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Identifier 000428250
Title Turnaround radius of galaxy clusters in N-body simulations
Alternative Title Μελέτη της ακτίνας διαφυγής σμηνών γαλαξιών σε προσομοιώσεις Ν-σωμάτων
Author Κορκίδης, Γεώργιος Μ.
Thesis advisor Παυλίδου, Βασιλική
Reviewer Τάσσης, Κωνσταντίνος
Abstract We use N-body simulations to examine whether a characteristic turnaround radius, as predicted from the spherical collapse model in a ΛCDM Universe, can be meaningfully identified for galaxy clusters, in the presence of full three-dimensional effects. For that purpose we use The Dark Sky Simulations and Illustris-TNG dark-matter--only cosmological runs to calculate radial velocity profiles around collapsed structures, extending out to many times the virial radius R200. There, the turnaround radius can be unambiguously identified as the largest non-expanding scale around a center of gravity. We find that: a) Indeed, a single turnaround scale can meaningfully describe strongly non-spherical structures. b) For halos of masses M200 > 1013M⊙, the turnaround radius Rta scales with the enclosed mass Mta as Mta1/3 , as predicted by the spherical collapse model. c) The deviation of Rta in simulated halos from the spherical collapse model prediction is rather insensitive to halo asphericity. Rather, it is sensitive to the tidal forces due to massive neighbors when such are present. d) Halos exhibit a characteristic average density within the turnaround scale. This characteristic density is dependent on cosmology and redshift. For the present cosmic epoch and for concordance cosmological parameters (Ωm ∼ 0.3; ΩΛ ∼ 0.7) turnaround structures exhibit an average matter density contrast with the background Universe of δ ∼ 11. Thus Rta is equivalent to R11 -- in a way analogous to defining the "virial" radius as R200 -- with the advantage that R11 is shown in this work to correspond to a kinematically relevant scale in N-body simulations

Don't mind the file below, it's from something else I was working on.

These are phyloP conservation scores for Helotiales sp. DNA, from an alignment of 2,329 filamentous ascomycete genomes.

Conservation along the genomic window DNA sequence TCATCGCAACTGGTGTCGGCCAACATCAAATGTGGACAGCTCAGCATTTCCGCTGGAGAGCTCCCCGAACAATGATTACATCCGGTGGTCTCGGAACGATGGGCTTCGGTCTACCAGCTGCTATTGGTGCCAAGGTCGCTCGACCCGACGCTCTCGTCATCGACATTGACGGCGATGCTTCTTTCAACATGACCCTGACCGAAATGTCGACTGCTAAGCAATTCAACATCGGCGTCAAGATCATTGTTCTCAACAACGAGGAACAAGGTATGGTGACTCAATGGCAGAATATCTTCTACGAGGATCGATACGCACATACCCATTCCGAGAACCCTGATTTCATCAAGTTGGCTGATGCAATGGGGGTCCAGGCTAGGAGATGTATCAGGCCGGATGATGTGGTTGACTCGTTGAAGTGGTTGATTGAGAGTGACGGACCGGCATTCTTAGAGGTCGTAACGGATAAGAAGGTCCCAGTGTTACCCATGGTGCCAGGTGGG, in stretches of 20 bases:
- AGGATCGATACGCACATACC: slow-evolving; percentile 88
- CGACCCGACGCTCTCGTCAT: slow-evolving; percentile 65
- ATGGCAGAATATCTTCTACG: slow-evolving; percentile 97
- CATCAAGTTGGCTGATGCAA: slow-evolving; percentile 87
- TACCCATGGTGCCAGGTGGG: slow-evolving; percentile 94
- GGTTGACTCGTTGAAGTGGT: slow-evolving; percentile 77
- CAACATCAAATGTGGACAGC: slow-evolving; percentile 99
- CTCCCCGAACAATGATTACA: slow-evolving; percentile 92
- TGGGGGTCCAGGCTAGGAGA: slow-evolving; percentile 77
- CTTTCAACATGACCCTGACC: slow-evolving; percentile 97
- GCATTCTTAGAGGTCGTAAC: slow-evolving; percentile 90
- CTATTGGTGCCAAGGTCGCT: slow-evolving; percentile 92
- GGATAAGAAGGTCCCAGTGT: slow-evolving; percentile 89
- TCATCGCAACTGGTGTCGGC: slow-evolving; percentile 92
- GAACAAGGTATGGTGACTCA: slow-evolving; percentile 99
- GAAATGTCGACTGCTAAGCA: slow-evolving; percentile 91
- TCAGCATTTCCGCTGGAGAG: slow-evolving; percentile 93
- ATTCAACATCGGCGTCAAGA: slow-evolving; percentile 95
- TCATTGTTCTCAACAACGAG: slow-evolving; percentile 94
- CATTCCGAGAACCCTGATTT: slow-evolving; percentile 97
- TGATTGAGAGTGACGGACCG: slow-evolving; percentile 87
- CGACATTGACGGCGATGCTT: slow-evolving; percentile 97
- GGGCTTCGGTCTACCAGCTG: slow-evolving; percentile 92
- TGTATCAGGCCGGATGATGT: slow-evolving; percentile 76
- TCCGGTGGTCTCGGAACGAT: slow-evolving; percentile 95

Language English
Subject Large-scale structure of universe
Μεγάλης δομές στο σύμπαν
Issue date 2020.
Collection   Faculty/Department--Faculty of Sciences and Engineering--Department of Physics--Post-graduate theses
  Type of Work--Post-graduate theses
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